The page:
Blister copperThe copper produced after sulphur is removed; it is made by blowing air through the mixture; this produces gaseous sulphur dioxide which forms blister-like bubbles on the surface.
Blue vitriolCopper sulphate.
Bordeaux mixtureCopper sulphate-lime mixture used as an adherent fungicide, especially for grapevines.
BorniteCopper sulphide ore.
BrassCopper-zinc alloy, also used to describe a memorial plate in a church, coinage or bearing block. Originally the term also covered copper-tin alloys now called bronzes. Also used to describe a tin-zinc spelter made for the manufacture of organ pipes.
Brass lumpMiners term for massive iron pyrites (fools’ gold).
Brinell HardnessStandard hardness test using a specified load on a ball indenter (HB).
BronzeCopper-tin alloy, term also loosely used for some other copper alloys.
Burgundy mixtureSolution of copper sulphate and sodium carbonate developed in 1885 for the prevention of mildew and other diseases on grapevines.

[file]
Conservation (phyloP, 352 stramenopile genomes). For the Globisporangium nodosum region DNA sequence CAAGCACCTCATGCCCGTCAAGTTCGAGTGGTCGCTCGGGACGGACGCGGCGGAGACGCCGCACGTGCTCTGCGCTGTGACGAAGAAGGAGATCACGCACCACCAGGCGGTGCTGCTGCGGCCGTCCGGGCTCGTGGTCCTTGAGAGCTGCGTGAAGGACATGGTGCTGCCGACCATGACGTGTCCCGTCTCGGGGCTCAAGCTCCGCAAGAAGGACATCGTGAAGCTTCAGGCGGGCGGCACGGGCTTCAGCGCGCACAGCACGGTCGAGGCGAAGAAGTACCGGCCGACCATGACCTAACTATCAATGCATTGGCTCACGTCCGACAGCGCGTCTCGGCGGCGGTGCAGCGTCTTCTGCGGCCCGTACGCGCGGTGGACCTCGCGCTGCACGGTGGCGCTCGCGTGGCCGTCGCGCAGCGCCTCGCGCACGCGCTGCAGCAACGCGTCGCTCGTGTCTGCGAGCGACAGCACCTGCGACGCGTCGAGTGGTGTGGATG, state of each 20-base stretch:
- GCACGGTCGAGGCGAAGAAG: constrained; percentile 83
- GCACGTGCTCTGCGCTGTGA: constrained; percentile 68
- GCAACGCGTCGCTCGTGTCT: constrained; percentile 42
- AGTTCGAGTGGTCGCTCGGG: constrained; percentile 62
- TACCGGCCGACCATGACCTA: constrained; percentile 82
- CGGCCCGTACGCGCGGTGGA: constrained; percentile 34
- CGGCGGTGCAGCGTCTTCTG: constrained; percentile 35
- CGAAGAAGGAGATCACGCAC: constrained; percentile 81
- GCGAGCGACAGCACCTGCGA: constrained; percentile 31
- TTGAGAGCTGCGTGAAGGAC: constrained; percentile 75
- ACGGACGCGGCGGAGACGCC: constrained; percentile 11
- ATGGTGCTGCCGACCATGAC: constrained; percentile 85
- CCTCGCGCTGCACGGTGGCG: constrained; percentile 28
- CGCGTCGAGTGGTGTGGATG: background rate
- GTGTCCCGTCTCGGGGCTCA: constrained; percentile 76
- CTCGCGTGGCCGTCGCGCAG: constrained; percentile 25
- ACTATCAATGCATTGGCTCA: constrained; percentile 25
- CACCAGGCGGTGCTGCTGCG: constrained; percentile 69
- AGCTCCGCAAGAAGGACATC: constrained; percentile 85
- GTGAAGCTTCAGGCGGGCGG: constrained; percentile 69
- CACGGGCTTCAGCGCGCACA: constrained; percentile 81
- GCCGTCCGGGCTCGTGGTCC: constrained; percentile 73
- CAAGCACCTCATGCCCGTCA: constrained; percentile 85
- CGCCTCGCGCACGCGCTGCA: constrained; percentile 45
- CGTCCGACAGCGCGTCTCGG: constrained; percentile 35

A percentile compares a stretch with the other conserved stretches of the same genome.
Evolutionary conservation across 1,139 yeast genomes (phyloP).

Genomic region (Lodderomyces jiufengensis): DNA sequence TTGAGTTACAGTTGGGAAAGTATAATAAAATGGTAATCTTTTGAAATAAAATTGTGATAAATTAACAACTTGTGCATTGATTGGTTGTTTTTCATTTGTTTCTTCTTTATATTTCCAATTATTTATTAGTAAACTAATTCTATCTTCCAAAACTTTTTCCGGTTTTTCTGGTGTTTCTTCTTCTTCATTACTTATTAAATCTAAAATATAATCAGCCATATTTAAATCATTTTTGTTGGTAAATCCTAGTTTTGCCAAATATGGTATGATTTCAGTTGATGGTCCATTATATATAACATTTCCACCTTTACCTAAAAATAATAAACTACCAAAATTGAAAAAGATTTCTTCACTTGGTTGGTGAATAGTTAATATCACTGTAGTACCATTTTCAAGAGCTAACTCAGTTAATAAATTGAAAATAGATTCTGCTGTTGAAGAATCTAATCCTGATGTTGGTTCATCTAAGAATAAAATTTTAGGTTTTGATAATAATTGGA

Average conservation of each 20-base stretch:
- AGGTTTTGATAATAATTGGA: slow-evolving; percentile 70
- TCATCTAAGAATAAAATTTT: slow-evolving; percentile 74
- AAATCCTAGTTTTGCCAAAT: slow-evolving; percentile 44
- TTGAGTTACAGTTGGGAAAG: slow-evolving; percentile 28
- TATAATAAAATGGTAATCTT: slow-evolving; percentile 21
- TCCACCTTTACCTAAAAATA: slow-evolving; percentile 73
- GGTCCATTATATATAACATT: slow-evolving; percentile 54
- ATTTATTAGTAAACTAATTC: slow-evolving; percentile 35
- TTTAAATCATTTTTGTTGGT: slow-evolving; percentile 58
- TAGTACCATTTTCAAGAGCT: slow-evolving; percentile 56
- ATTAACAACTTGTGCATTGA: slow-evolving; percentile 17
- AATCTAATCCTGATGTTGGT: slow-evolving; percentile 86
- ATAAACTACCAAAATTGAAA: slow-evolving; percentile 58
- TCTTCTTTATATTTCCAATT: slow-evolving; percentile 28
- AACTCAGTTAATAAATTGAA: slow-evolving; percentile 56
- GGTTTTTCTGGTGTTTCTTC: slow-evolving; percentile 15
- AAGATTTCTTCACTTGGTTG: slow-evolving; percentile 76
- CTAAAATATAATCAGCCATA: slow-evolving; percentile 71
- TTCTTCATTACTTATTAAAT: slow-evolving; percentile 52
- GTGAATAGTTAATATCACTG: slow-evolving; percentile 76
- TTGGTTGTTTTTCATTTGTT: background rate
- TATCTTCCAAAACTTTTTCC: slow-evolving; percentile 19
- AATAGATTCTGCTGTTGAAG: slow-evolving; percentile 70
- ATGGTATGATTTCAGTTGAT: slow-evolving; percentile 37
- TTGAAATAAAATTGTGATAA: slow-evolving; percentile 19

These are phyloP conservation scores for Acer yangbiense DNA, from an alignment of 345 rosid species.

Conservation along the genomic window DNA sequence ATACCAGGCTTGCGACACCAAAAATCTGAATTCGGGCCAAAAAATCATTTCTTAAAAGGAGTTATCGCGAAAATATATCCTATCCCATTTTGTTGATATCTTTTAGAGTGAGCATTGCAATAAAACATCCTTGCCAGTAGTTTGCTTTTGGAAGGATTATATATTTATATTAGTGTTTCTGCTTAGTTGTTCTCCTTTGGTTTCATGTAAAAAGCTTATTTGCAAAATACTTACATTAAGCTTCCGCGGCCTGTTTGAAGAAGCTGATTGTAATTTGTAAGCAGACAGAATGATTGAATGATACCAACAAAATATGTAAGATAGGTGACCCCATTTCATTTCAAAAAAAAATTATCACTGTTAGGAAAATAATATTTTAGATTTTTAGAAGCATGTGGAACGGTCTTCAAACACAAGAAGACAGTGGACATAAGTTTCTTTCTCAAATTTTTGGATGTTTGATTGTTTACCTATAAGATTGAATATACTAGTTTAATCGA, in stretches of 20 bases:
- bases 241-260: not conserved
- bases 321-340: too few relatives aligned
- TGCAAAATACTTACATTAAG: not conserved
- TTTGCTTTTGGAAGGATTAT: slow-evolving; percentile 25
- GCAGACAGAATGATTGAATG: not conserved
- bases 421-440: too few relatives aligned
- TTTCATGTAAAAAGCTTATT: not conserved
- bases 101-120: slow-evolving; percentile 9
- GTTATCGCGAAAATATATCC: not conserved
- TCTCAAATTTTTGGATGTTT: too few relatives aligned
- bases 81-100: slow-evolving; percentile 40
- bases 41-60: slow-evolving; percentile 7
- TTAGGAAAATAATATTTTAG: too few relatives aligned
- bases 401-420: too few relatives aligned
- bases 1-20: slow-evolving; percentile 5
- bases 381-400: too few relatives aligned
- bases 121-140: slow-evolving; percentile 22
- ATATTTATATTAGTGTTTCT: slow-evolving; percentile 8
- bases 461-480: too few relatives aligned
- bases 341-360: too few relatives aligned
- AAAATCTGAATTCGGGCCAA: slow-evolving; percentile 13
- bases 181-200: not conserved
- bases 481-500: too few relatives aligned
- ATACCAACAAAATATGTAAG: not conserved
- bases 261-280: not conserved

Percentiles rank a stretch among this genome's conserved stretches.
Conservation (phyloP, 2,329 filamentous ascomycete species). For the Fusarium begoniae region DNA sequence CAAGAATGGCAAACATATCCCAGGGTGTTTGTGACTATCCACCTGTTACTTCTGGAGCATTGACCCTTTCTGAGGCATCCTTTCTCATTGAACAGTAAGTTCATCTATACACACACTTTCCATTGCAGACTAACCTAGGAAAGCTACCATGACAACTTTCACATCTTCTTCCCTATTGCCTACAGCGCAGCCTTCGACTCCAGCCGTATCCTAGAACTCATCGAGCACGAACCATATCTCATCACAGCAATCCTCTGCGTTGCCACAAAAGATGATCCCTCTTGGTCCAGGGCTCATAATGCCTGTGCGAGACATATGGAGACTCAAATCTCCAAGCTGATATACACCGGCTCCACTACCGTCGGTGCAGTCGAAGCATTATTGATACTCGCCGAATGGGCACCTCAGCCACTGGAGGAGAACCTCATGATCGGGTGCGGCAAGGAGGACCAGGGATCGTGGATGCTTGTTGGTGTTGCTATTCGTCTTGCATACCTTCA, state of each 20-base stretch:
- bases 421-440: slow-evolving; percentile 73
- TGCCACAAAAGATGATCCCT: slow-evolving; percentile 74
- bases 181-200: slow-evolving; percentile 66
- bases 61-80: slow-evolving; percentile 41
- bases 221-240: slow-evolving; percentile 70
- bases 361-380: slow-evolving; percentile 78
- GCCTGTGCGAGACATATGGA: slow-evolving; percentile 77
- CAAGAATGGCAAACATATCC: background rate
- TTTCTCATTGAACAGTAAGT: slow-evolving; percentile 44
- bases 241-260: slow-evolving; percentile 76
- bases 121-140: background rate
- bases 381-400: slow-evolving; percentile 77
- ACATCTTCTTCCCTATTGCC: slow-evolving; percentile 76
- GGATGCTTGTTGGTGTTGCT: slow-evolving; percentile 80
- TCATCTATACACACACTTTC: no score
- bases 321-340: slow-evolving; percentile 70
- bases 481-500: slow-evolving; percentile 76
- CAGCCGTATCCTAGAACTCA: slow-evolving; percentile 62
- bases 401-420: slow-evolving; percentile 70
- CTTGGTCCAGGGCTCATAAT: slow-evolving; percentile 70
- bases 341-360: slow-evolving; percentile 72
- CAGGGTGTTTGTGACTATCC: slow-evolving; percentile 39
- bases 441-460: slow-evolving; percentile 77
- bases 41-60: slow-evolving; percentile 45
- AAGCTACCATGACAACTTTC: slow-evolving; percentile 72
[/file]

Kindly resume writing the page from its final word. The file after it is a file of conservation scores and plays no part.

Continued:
BusbarsCopper bar or section used for carrying heavy currents. Busbars are generally rigid when compared to cables.
Cadmium copperCopper with an addition of cadmium for good strength and wear resistance without significant loss of conductivity.
Cathode copperPure copper, the product of electrolytic refining supplied for melting for the manufacture of products.
Cartridge brass70/30 brass with good cold working properties.
CENEuropean Standards Organisation. ‘EN’ standards are being adopted by all European countries.
Chalcocite, copper glanceCuprous sulphide ore.
ChalcopyriteCopper sulphide ore.
ChrysocollaCopper silicate ore.
Cold workingDeforming a metal at a temperature below that of recrystallisation so that the metal hardens.
Continuous castingProduction method for castings where the molten metal is continuously poured into an open mould while the solidified metal is slowly withdrawn and coiled or cut to length by flying saw. May be a vertical, sidecasting or upcasting process.
Common brass63/37 brass, standard cheap brass for cold working. It is now usually a 64/36 alloy to give improved corrosion resistance.